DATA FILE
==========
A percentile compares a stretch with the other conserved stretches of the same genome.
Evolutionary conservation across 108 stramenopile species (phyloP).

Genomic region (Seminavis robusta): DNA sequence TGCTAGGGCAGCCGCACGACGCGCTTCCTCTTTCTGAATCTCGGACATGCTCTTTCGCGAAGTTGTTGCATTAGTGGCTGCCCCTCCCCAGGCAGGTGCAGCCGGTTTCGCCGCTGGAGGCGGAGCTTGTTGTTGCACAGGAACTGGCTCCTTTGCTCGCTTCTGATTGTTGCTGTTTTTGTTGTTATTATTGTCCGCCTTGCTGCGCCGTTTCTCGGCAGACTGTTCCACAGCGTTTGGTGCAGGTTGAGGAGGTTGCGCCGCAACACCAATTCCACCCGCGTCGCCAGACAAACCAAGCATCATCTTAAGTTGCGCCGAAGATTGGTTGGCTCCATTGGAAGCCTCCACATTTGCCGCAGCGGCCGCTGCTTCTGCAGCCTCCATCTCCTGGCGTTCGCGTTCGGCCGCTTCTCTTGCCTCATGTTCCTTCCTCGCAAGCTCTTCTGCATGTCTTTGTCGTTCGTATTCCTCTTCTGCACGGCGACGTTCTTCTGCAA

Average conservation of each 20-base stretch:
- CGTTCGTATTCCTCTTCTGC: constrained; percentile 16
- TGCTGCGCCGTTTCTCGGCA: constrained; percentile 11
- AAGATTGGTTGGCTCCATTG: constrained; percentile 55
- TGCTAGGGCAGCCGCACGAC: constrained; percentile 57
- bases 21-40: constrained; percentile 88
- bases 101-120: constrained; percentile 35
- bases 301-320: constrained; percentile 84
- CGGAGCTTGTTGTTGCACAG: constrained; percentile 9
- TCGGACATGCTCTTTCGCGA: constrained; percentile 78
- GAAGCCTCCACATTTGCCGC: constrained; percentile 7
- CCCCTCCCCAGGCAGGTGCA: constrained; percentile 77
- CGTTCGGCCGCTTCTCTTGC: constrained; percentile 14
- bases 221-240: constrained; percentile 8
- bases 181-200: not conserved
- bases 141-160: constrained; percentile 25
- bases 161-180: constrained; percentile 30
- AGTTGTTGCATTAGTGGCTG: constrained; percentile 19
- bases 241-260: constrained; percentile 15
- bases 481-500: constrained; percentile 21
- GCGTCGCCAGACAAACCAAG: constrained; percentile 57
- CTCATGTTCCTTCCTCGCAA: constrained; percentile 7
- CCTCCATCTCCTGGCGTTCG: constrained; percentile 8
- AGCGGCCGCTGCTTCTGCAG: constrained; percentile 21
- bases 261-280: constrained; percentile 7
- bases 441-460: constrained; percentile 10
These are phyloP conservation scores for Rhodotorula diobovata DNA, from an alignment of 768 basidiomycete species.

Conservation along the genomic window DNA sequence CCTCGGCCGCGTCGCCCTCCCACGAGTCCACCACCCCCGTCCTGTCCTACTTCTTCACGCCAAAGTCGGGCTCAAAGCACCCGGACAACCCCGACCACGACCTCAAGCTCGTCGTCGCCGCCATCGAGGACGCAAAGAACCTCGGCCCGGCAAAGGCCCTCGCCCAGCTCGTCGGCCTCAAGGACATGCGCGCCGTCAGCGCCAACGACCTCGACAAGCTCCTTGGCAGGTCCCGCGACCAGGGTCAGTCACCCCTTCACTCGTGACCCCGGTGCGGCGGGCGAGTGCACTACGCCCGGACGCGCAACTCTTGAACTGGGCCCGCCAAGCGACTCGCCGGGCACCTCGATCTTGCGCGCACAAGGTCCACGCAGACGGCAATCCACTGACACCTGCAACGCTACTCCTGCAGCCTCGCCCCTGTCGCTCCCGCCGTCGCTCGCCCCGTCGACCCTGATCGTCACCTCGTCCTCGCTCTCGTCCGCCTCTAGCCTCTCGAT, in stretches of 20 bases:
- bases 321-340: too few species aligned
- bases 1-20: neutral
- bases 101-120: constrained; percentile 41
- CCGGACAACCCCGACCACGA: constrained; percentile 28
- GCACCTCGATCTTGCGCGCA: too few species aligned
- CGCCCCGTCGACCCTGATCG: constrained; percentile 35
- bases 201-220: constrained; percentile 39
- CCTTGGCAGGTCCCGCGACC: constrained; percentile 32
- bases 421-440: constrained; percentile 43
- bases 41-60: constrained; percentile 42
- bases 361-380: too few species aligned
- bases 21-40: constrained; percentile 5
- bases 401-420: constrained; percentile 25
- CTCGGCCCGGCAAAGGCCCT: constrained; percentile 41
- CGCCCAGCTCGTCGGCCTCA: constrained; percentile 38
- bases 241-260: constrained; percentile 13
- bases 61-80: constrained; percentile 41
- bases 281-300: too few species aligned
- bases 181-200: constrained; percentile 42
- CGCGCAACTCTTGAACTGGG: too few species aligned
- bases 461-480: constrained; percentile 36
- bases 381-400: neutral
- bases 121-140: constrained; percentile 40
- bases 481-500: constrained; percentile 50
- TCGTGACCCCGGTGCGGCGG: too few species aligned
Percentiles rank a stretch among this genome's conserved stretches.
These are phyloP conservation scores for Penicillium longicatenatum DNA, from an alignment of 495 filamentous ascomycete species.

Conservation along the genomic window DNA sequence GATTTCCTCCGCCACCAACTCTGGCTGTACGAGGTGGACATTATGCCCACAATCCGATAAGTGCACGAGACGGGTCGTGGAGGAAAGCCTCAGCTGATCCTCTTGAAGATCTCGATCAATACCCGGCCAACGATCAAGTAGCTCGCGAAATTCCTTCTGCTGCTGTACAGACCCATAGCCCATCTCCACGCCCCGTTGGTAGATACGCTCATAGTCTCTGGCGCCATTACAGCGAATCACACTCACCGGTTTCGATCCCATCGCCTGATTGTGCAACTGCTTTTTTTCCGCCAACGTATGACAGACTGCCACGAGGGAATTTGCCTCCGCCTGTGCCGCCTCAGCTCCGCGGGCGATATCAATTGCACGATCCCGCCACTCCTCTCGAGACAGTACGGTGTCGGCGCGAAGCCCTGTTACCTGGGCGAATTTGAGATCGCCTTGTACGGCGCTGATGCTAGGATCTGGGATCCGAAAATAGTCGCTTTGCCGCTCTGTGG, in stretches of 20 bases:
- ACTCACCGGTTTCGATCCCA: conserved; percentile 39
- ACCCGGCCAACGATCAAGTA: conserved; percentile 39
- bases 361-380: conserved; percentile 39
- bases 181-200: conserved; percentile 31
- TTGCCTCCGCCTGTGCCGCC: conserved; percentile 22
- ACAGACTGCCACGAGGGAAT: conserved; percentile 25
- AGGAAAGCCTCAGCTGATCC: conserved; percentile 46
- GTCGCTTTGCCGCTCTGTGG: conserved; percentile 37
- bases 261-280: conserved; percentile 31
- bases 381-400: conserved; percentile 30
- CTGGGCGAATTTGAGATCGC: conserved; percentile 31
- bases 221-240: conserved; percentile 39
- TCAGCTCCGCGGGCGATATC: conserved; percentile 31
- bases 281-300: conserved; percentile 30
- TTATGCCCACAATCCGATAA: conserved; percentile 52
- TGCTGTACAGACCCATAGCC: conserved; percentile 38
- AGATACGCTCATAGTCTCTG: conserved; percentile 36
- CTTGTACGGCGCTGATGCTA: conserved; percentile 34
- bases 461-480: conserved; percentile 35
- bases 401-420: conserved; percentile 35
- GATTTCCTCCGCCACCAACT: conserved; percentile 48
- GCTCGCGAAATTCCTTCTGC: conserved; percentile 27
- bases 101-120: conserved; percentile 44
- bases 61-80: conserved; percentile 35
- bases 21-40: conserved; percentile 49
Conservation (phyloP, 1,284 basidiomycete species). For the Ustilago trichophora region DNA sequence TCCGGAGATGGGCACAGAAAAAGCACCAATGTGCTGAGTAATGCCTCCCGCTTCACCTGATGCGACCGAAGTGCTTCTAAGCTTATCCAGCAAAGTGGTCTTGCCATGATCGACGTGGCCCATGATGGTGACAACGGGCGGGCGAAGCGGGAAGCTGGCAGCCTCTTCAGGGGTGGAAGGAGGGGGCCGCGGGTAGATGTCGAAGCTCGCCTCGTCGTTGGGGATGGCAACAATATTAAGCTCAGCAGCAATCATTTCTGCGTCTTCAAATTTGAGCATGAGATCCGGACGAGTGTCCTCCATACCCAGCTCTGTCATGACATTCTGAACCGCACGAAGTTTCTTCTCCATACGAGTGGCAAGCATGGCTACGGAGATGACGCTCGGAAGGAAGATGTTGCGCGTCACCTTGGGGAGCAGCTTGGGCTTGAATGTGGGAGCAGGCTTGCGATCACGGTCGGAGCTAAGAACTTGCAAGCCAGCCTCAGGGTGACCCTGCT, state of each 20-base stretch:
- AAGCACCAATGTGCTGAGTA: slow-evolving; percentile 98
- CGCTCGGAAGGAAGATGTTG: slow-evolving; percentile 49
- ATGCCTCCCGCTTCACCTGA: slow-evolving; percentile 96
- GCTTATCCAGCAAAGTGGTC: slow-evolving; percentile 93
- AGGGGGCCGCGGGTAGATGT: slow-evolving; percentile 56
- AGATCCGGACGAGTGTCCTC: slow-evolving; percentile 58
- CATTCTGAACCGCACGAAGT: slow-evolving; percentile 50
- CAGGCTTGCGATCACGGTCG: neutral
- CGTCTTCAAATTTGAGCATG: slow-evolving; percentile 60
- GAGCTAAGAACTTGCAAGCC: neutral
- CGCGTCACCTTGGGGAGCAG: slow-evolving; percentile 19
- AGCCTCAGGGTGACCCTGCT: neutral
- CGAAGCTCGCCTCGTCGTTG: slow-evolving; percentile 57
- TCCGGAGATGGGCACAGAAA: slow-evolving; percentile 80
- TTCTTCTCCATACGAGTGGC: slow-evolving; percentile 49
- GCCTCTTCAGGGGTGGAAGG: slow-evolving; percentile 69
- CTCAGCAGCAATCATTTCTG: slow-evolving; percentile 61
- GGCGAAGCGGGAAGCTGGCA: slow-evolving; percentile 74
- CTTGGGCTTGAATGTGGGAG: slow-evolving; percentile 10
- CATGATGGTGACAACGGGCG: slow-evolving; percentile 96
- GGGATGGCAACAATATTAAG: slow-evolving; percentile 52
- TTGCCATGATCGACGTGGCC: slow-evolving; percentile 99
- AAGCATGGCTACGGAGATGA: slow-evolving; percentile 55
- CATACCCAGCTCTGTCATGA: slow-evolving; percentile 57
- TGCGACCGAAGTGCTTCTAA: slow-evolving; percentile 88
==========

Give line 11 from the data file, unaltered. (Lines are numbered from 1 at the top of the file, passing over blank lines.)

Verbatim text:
- bases 301-320: constrained; percentile 84